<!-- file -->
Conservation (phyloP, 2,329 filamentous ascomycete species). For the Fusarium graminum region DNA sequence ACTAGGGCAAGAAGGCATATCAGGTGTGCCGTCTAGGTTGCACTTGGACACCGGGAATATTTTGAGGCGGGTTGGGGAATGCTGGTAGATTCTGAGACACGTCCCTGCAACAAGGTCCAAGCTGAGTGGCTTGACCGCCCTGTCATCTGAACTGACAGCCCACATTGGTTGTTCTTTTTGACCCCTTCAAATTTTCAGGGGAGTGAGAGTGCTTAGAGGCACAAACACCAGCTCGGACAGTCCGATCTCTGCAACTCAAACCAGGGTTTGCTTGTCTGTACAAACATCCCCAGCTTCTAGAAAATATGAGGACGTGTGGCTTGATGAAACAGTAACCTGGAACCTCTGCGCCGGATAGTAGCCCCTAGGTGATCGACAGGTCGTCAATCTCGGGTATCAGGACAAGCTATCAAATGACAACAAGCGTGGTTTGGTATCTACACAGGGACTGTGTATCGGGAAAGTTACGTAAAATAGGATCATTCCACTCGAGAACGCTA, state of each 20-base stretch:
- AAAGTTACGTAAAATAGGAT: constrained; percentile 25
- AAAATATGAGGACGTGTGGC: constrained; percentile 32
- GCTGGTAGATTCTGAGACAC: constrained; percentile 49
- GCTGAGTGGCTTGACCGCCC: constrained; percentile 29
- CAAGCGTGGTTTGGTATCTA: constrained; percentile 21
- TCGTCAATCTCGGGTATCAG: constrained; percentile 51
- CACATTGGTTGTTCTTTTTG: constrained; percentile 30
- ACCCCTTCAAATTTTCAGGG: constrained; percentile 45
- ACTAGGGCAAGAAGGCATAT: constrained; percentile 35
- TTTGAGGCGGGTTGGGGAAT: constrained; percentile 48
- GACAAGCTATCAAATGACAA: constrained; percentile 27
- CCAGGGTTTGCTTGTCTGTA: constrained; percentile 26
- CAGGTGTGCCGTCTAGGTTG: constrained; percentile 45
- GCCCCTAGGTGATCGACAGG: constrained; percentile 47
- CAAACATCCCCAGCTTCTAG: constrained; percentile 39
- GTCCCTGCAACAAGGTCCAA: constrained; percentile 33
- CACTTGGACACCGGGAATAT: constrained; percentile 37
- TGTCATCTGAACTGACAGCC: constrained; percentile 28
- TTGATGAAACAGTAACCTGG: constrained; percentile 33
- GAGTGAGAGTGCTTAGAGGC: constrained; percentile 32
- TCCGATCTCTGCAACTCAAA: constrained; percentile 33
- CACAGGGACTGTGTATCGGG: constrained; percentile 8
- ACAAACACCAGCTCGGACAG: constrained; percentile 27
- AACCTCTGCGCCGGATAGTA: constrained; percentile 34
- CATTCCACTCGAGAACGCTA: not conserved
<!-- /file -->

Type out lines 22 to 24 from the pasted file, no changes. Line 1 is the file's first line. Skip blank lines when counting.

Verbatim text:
- TCCGATCTCTGCAACTCAAA: constrained; percentile 33
- CACAGGGACTGTGTATCGGG: constrained; percentile 8
- ACAAACACCAGCTCGGACAG: constrained; percentile 27